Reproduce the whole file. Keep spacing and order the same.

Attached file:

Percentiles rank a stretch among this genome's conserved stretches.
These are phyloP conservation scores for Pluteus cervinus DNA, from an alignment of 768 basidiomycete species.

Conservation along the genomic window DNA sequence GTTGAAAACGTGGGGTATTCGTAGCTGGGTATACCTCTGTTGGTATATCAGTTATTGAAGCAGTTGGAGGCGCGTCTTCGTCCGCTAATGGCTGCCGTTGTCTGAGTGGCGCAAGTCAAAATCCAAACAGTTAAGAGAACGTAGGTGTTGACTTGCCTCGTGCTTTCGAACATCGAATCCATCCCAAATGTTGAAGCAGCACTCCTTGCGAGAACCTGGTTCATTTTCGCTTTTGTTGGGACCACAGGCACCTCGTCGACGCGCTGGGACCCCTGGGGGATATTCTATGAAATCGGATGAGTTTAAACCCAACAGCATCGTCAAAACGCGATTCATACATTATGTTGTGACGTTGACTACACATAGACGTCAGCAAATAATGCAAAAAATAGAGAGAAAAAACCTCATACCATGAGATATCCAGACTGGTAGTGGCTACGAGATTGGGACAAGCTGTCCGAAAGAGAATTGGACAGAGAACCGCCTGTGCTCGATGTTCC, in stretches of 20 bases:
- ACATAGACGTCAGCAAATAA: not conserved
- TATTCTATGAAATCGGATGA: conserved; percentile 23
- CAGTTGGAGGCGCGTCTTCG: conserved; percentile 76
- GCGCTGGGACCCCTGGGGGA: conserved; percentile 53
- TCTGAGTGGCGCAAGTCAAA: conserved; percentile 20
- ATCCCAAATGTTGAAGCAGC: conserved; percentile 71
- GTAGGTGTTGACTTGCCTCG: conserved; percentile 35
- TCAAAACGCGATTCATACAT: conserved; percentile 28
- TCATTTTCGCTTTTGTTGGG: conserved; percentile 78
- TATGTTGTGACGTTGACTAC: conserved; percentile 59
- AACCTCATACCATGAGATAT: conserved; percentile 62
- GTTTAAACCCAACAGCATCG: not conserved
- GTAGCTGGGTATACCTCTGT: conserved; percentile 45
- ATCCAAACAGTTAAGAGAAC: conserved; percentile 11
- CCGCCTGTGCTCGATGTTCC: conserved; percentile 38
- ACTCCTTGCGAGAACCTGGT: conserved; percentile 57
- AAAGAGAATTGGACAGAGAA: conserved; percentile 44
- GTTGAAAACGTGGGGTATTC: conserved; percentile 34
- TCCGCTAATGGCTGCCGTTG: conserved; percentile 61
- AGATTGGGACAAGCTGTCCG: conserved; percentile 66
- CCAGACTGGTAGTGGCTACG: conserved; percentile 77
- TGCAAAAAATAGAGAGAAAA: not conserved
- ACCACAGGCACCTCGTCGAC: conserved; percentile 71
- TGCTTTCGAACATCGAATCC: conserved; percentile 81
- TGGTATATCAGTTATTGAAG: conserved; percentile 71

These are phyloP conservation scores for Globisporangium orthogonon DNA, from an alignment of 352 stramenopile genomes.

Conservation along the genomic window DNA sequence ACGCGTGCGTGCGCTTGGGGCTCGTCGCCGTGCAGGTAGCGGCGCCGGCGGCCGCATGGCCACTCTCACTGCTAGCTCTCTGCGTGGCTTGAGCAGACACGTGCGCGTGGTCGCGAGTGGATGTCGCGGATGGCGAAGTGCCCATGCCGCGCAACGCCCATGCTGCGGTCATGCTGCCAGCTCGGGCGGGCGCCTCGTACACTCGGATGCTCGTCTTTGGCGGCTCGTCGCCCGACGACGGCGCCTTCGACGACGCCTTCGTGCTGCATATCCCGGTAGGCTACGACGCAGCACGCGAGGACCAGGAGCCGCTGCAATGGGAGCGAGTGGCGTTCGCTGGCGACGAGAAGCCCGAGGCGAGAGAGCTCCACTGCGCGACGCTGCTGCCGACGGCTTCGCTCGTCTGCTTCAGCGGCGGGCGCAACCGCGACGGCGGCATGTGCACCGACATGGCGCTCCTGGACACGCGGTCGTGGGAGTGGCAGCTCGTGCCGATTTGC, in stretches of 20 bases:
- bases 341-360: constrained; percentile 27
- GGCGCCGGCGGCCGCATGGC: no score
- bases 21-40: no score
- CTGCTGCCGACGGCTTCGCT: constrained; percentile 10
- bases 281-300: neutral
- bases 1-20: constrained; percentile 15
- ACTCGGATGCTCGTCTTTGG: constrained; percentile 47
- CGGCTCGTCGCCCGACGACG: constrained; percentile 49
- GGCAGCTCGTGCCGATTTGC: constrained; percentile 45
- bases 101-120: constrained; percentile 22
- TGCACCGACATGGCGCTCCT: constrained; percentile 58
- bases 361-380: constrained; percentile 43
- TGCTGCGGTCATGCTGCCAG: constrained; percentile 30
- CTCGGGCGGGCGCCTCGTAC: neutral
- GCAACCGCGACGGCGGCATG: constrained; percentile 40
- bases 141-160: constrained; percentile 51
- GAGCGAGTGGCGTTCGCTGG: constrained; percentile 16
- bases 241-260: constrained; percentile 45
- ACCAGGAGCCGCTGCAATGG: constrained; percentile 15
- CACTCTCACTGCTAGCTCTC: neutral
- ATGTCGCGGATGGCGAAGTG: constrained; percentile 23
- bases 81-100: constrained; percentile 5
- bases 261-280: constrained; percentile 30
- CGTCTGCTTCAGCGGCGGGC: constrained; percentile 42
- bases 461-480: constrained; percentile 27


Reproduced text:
Percentiles rank a stretch among this genome's conserved stretches.
These are phyloP conservation scores for Pluteus cervinus DNA, from an alignment of 768 basidiomycete species.

Conservation along the genomic window DNA sequence GTTGAAAACGTGGGGTATTCGTAGCTGGGTATACCTCTGTTGGTATATCAGTTATTGAAGCAGTTGGAGGCGCGTCTTCGTCCGCTAATGGCTGCCGTTGTCTGAGTGGCGCAAGTCAAAATCCAAACAGTTAAGAGAACGTAGGTGTTGACTTGCCTCGTGCTTTCGAACATCGAATCCATCCCAAATGTTGAAGCAGCACTCCTTGCGAGAACCTGGTTCATTTTCGCTTTTGTTGGGACCACAGGCACCTCGTCGACGCGCTGGGACCCCTGGGGGATATTCTATGAAATCGGATGAGTTTAAACCCAACAGCATCGTCAAAACGCGATTCATACATTATGTTGTGACGTTGACTACACATAGACGTCAGCAAATAATGCAAAAAATAGAGAGAAAAAACCTCATACCATGAGATATCCAGACTGGTAGTGGCTACGAGATTGGGACAAGCTGTCCGAAAGAGAATTGGACAGAGAACCGCCTGTGCTCGATGTTCC, in stretches of 20 bases:
- ACATAGACGTCAGCAAATAA: not conserved
- TATTCTATGAAATCGGATGA: conserved; percentile 23
- CAGTTGGAGGCGCGTCTTCG: conserved; percentile 76
- GCGCTGGGACCCCTGGGGGA: conserved; percentile 53
- TCTGAGTGGCGCAAGTCAAA: conserved; percentile 20
- ATCCCAAATGTTGAAGCAGC: conserved; percentile 71
- GTAGGTGTTGACTTGCCTCG: conserved; percentile 35
- TCAAAACGCGATTCATACAT: conserved; percentile 28
- TCATTTTCGCTTTTGTTGGG: conserved; percentile 78
- TATGTTGTGACGTTGACTAC: conserved; percentile 59
- AACCTCATACCATGAGATAT: conserved; percentile 62
- GTTTAAACCCAACAGCATCG: not conserved
- GTAGCTGGGTATACCTCTGT: conserved; percentile 45
- ATCCAAACAGTTAAGAGAAC: conserved; percentile 11
- CCGCCTGTGCTCGATGTTCC: conserved; percentile 38
- ACTCCTTGCGAGAACCTGGT: conserved; percentile 57
- AAAGAGAATTGGACAGAGAA: conserved; percentile 44
- GTTGAAAACGTGGGGTATTC: conserved; percentile 34
- TCCGCTAATGGCTGCCGTTG: conserved; percentile 61
- AGATTGGGACAAGCTGTCCG: conserved; percentile 66
- CCAGACTGGTAGTGGCTACG: conserved; percentile 77
- TGCAAAAAATAGAGAGAAAA: not conserved
- ACCACAGGCACCTCGTCGAC: conserved; percentile 71
- TGCTTTCGAACATCGAATCC: conserved; percentile 81
- TGGTATATCAGTTATTGAAG: conserved; percentile 71

These are phyloP conservation scores for Globisporangium orthogonon DNA, from an alignment of 352 stramenopile genomes.

Conservation along the genomic window DNA sequence ACGCGTGCGTGCGCTTGGGGCTCGTCGCCGTGCAGGTAGCGGCGCCGGCGGCCGCATGGCCACTCTCACTGCTAGCTCTCTGCGTGGCTTGAGCAGACACGTGCGCGTGGTCGCGAGTGGATGTCGCGGATGGCGAAGTGCCCATGCCGCGCAACGCCCATGCTGCGGTCATGCTGCCAGCTCGGGCGGGCGCCTCGTACACTCGGATGCTCGTCTTTGGCGGCTCGTCGCCCGACGACGGCGCCTTCGACGACGCCTTCGTGCTGCATATCCCGGTAGGCTACGACGCAGCACGCGAGGACCAGGAGCCGCTGCAATGGGAGCGAGTGGCGTTCGCTGGCGACGAGAAGCCCGAGGCGAGAGAGCTCCACTGCGCGACGCTGCTGCCGACGGCTTCGCTCGTCTGCTTCAGCGGCGGGCGCAACCGCGACGGCGGCATGTGCACCGACATGGCGCTCCTGGACACGCGGTCGTGGGAGTGGCAGCTCGTGCCGATTTGC, in stretches of 20 bases:
- bases 341-360: constrained; percentile 27
- GGCGCCGGCGGCCGCATGGC: no score
- bases 21-40: no score
- CTGCTGCCGACGGCTTCGCT: constrained; percentile 10
- bases 281-300: neutral
- bases 1-20: constrained; percentile 15
- ACTCGGATGCTCGTCTTTGG: constrained; percentile 47
- CGGCTCGTCGCCCGACGACG: constrained; percentile 49
- GGCAGCTCGTGCCGATTTGC: constrained; percentile 45
- bases 101-120: constrained; percentile 22
- TGCACCGACATGGCGCTCCT: constrained; percentile 58
- bases 361-380: constrained; percentile 43
- TGCTGCGGTCATGCTGCCAG: constrained; percentile 30
- CTCGGGCGGGCGCCTCGTAC: neutral
- GCAACCGCGACGGCGGCATG: constrained; percentile 40
- bases 141-160: constrained; percentile 51
- GAGCGAGTGGCGTTCGCTGG: constrained; percentile 16
- bases 241-260: constrained; percentile 45
- ACCAGGAGCCGCTGCAATGG: constrained; percentile 15
- CACTCTCACTGCTAGCTCTC: neutral
- ATGTCGCGGATGGCGAAGTG: constrained; percentile 23
- bases 81-100: constrained; percentile 5
- bases 261-280: constrained; percentile 30
- CGTCTGCTTCAGCGGCGGGC: constrained; percentile 42
- bases 461-480: constrained; percentile 27